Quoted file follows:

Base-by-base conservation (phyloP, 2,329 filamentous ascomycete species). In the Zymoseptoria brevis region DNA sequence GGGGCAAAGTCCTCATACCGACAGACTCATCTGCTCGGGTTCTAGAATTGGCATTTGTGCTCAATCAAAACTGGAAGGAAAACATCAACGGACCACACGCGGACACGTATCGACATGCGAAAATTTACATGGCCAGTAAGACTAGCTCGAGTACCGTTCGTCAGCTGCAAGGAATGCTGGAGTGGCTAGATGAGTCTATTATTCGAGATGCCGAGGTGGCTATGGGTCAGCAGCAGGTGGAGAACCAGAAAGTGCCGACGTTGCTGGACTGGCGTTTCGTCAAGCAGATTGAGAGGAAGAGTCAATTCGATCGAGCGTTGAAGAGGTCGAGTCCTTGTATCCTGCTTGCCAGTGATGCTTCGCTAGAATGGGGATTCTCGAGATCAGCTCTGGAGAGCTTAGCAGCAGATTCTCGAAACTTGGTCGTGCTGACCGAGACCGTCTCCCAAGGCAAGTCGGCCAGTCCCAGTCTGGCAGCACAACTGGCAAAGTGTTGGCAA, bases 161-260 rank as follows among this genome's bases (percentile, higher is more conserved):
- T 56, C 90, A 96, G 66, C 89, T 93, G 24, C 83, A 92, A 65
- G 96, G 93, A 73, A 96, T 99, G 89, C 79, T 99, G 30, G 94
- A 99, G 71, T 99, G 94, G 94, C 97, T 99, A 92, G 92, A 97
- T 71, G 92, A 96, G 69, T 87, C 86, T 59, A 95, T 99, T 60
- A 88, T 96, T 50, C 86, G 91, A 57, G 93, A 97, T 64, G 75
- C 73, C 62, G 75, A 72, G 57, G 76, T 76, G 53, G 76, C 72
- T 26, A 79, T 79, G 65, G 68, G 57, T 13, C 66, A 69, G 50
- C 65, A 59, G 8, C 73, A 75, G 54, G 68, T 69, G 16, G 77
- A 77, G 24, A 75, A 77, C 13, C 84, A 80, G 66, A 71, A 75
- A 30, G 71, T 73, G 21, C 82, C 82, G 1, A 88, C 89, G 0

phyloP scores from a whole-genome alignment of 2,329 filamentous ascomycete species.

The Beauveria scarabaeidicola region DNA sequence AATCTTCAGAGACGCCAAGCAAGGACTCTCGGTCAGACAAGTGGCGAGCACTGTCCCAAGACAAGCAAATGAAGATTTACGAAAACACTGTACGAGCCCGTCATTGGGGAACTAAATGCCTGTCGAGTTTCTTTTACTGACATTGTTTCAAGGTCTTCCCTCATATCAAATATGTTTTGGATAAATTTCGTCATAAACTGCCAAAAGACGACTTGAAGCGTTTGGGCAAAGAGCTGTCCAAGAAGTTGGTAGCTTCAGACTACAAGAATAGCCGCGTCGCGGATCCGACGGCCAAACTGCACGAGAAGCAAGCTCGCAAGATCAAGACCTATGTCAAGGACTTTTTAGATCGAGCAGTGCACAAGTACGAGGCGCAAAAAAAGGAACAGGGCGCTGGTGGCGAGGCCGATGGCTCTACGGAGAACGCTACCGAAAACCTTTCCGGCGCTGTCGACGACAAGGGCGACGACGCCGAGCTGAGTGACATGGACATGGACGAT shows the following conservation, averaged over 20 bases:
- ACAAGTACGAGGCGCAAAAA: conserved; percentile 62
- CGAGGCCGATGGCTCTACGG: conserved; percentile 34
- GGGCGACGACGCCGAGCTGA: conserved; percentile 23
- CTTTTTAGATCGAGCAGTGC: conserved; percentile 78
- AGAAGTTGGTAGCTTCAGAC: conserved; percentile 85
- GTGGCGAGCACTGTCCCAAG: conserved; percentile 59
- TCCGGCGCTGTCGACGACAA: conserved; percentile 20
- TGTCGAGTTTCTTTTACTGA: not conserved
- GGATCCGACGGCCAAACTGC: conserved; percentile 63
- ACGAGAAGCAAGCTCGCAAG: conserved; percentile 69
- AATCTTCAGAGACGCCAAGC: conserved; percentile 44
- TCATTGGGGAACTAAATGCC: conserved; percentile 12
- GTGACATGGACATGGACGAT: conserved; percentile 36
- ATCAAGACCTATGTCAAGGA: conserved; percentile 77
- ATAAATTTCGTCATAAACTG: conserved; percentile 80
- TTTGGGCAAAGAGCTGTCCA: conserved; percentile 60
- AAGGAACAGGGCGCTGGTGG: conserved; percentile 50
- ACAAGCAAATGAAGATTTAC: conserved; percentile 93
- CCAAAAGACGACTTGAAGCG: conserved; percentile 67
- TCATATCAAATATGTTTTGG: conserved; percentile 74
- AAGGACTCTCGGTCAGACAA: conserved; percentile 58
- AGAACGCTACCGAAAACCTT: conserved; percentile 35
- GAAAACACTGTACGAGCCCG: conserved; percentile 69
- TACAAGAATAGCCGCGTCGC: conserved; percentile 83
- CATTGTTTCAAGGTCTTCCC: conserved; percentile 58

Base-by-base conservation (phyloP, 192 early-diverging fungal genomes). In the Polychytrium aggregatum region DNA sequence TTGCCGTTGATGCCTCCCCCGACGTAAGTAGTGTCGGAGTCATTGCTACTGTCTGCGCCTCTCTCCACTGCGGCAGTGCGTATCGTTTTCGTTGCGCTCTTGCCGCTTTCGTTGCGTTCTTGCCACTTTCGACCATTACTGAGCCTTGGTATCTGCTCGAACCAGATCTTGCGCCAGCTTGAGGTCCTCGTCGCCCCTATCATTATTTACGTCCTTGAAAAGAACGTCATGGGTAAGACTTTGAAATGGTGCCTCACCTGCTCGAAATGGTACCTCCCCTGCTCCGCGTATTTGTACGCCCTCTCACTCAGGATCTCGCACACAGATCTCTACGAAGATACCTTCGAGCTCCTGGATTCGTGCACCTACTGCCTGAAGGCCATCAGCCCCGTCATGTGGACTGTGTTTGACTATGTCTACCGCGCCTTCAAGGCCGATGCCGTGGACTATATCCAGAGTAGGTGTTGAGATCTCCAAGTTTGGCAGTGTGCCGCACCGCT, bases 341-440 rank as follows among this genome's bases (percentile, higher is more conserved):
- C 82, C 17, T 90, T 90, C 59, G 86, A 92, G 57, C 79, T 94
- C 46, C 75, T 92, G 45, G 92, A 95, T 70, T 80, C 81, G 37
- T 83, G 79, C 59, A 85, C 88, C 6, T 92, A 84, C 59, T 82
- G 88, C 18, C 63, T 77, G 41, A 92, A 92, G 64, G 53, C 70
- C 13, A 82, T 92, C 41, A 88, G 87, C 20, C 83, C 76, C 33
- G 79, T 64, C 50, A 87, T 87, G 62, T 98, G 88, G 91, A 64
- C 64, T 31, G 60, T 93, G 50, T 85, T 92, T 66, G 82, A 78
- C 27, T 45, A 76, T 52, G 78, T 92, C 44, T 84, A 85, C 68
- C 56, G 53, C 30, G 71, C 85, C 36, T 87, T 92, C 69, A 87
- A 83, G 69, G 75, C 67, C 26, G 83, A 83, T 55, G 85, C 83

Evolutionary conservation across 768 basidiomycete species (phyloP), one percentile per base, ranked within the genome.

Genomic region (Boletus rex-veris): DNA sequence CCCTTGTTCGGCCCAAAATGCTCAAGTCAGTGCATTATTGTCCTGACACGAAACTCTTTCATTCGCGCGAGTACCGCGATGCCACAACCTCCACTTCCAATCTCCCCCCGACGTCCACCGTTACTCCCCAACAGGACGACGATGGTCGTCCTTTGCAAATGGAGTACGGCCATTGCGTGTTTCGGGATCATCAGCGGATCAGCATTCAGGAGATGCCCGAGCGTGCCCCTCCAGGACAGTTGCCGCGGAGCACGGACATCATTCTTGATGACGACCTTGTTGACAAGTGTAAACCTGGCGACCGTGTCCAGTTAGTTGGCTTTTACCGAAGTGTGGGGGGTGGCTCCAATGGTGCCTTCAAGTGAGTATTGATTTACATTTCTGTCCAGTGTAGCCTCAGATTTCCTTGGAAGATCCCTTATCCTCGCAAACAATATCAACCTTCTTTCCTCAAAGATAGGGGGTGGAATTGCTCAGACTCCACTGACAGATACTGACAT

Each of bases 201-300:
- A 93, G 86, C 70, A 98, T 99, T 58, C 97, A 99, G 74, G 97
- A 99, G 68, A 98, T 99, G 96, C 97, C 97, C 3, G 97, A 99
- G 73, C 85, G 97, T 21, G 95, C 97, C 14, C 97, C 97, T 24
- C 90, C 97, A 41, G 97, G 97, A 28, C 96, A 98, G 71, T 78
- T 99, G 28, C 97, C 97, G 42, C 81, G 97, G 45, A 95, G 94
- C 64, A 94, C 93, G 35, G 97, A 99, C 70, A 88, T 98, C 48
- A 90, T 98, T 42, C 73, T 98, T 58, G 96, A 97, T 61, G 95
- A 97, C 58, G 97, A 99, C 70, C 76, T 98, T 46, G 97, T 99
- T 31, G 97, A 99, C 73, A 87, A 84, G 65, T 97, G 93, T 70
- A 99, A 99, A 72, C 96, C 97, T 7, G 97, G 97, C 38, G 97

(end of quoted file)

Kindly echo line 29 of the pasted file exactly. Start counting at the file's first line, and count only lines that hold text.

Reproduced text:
- TTTGGGCAAAGAGCTGTCCA: conserved; percentile 60